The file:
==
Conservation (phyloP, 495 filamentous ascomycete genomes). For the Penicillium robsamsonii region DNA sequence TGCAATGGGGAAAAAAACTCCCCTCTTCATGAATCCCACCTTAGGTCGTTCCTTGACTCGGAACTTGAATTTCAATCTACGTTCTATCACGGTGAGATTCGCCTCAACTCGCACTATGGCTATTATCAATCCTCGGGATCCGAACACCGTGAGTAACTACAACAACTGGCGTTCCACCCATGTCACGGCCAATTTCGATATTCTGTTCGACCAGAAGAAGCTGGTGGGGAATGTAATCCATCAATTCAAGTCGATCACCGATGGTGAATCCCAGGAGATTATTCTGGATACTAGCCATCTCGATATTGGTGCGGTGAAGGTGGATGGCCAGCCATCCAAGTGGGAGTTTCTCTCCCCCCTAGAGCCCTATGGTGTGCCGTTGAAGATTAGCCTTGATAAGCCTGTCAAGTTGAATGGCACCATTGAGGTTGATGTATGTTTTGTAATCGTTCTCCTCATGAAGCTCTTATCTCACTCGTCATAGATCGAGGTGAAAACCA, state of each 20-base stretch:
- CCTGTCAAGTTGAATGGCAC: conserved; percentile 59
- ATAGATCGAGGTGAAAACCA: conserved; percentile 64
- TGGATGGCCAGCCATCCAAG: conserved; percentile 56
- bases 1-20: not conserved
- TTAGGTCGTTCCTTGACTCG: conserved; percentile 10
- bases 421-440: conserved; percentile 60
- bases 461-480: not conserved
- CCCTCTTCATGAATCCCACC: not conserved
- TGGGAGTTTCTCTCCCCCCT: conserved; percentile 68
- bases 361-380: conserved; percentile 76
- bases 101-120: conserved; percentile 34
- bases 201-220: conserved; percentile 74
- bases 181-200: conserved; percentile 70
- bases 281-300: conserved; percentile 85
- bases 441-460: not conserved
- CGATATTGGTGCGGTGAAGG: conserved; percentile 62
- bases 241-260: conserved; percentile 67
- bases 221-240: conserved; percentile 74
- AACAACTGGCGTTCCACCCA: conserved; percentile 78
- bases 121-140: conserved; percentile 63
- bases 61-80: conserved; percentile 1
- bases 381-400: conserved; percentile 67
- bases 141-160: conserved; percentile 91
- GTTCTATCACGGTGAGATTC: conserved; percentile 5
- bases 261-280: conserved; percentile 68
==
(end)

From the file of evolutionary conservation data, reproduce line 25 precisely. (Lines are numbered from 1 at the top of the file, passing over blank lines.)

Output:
- GTTCTATCACGGTGAGATTC: conserved; percentile 5